Sen. Lindsey Graham. R-S.C., continues to stand alongside former President Donald Trump, suggesting that Trump has the “magic” to make the Republican Party bigger, or “he can destroy it.”
In an interview with “Axios on HBO,” the senator said Trump produced a “movement that I think is good for the country” and that he wants to “make a go of it.”
“Mitt Romney didn’t do it. John McCain didn’t do it. There’s something about Trump. There’s a dark side and there’s some magic there,” Graham said. “What I am trying to do is harness the magic.”
Characterizing Trump as “a cross between Jesse Helms, Ronald Reagan and P.T. Barnum,” Graham insisted that he still considers him a friend despite events on Jan. 6, which he is ready to move on from.
“Donald Trump was my friend before the riot. And I’m trying to keep a relationship with him after the riot,” he said. “I still consider him a friend. What happened was a dark day in American history, and we’re going to move forward.”
“I want us to continue the policies that I think will make America strong,” Graham added. “I believe the best way for the Republican Party to do that is with Trump, not without Trump.”
Host Jonathan Swan was quick to note that Trump had not shown any “remorse” — apparently he did get the memo that the former president was acquitted by the U.S. Senate — and that he’s “still telling everybody that he won” the election.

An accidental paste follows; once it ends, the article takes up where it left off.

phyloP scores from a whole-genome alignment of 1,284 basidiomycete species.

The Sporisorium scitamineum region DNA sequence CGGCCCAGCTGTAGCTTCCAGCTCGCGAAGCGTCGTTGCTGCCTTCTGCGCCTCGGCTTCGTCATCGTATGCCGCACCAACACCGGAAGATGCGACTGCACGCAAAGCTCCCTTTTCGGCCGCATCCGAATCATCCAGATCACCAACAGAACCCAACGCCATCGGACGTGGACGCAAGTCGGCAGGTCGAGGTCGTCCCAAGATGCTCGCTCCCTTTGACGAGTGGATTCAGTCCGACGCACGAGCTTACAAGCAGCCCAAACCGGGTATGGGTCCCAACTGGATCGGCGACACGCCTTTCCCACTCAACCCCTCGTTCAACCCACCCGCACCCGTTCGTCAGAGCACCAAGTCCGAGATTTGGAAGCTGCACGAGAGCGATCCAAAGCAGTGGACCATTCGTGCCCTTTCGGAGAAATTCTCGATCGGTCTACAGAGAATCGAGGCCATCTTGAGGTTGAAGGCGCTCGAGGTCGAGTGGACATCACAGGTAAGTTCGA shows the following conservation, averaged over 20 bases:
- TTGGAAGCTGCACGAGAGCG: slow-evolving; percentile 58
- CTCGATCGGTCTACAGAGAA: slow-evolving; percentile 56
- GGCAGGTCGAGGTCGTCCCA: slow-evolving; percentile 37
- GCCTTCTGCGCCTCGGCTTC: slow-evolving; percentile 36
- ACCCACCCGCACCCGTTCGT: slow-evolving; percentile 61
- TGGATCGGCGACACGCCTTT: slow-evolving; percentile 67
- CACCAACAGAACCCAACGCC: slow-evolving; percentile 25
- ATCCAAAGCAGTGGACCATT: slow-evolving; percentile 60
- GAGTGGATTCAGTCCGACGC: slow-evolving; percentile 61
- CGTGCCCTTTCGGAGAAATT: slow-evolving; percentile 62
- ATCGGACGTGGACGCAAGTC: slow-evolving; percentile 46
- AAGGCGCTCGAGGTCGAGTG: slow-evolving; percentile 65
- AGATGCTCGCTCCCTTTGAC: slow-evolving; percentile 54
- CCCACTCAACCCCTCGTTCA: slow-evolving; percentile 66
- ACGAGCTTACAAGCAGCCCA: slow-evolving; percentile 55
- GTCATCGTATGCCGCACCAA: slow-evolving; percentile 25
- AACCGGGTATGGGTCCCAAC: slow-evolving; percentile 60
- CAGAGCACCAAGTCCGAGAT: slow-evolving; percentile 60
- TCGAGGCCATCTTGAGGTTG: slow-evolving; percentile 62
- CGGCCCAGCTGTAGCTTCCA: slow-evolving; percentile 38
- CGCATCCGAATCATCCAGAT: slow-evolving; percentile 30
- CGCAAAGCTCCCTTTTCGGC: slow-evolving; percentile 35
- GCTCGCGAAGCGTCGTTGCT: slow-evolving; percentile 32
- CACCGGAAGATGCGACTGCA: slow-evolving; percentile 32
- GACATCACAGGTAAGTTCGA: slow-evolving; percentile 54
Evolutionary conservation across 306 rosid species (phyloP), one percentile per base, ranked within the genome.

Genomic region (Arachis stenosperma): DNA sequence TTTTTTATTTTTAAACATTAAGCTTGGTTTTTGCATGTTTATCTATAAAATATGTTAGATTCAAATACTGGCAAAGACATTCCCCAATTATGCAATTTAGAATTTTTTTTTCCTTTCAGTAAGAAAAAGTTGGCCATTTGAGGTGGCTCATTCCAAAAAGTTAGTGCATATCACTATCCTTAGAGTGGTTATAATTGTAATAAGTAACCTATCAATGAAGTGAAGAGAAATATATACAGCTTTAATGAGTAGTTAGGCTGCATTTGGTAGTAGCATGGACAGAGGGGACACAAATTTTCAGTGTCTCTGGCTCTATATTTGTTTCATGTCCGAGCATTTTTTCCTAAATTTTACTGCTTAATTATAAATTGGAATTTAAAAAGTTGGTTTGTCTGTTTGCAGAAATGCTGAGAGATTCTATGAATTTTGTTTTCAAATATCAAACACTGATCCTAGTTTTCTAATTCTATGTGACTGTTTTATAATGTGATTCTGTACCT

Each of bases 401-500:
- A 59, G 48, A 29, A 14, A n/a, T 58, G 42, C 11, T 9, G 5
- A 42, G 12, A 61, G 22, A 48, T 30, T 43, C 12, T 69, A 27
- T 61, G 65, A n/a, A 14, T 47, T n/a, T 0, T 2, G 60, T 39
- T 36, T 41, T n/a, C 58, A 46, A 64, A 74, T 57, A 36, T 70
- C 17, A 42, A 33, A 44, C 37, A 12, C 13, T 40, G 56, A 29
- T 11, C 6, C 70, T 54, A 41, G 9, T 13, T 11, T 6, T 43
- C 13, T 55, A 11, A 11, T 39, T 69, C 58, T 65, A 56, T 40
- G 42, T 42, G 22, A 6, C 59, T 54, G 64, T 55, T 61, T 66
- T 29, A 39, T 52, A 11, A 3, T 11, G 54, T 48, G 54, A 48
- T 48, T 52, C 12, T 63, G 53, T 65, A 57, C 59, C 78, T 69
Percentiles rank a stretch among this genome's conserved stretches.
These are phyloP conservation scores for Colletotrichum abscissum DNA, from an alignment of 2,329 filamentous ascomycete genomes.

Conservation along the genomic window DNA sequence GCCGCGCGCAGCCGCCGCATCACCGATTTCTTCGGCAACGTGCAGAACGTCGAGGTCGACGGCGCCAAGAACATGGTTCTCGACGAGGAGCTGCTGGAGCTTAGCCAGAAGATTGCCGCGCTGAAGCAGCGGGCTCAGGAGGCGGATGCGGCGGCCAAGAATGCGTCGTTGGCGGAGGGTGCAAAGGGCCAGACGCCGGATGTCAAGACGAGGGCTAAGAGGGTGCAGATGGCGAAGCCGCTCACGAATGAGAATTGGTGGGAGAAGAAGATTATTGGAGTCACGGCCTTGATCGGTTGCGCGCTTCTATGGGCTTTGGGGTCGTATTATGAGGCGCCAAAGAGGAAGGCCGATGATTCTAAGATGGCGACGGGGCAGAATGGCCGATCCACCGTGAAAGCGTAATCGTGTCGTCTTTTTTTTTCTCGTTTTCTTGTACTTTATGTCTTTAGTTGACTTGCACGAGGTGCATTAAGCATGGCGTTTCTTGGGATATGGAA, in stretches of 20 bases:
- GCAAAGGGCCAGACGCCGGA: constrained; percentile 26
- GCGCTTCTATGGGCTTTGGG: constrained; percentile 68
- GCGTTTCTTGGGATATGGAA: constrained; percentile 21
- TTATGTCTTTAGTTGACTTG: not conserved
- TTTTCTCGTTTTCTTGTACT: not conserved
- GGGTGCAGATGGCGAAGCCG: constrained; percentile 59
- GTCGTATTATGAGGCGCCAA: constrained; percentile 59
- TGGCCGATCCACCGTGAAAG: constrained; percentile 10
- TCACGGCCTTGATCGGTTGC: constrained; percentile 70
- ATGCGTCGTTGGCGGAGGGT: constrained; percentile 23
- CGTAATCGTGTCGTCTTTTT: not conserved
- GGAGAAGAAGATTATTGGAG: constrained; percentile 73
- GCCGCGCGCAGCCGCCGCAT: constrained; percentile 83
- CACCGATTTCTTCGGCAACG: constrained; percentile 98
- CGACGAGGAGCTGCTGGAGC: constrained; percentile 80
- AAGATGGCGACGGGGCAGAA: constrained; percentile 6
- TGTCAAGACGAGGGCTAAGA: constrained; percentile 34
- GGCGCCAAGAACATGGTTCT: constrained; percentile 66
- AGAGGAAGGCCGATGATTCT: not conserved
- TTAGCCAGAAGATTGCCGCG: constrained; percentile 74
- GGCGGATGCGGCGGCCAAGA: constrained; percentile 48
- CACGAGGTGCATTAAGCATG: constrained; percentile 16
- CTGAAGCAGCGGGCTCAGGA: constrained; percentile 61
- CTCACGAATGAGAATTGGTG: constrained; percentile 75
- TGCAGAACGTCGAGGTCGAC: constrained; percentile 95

“Yeah, and I tell him every day that he wants to listen that I think the main reason he probably lost in Arizona is beating on the dead guy called John McCain,” the senator replied.
Asked if he could have won reelection without Trump’s support, Graham pointed out that the election is over and there’s nothing stopping him from throwing Trump under the bus now.
It was then that the GOP lawmaker spoke about the Trump movement.
“To me, Donald Trump is sort of a cross between Jesse Helms, Ronald Reagan and P.T. Barnum,” Graham said.
As he observed, the Trump phenomenon is “just this bigger than life deal.”
“He could make the Republican Party something that nobody else I know could make it,” Graham said. “He could make it bigger; he could make it stronger; he could make it more diverse. And he also could destroy it.”
After the storming of the Capitol, Graham took to the floor of the Senate to denounce the effort to challenge Congress’s approval of the 2020 Electoral College results.
“Trump and I, we had a hell of a journey,” he explained. “I hate it being this way. Oh my god I hate it … but today all I can say is count me out. Enough is enough. I tried to be helpful.”
Graham did say immediately after the election that Trump “should not concede,” and that he should challenge the results in a number of key swing states where the margin was tight — but by January, those challenges had failed to get support from the courts.
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